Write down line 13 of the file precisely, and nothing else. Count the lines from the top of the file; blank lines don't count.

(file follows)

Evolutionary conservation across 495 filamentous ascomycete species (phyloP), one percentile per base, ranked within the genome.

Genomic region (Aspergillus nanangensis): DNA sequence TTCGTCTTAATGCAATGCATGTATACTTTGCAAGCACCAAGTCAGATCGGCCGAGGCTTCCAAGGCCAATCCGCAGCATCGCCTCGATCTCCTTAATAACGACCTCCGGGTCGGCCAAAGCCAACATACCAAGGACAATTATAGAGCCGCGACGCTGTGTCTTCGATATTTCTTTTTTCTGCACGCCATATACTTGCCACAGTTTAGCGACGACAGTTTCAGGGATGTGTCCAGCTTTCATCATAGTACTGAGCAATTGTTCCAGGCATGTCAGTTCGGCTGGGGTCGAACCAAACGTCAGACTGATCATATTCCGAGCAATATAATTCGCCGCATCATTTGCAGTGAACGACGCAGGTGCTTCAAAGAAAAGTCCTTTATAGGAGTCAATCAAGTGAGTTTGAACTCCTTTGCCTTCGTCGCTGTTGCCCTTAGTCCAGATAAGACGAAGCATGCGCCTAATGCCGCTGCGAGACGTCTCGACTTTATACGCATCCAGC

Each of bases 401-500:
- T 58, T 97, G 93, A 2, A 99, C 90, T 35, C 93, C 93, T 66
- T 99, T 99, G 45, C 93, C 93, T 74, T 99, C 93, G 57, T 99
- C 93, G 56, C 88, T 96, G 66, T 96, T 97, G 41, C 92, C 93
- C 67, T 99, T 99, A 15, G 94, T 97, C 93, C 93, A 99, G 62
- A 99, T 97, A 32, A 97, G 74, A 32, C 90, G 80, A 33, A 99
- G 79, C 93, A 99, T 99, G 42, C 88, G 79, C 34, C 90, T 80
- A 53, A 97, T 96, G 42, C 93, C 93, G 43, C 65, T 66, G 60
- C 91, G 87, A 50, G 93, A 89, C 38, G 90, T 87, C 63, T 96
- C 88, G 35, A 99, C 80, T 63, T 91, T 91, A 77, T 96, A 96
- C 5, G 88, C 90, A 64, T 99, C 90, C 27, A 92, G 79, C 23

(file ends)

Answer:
- C 5, G 88, C 90, A 64, T 99, C 90, C 27, A 92, G 79, C 23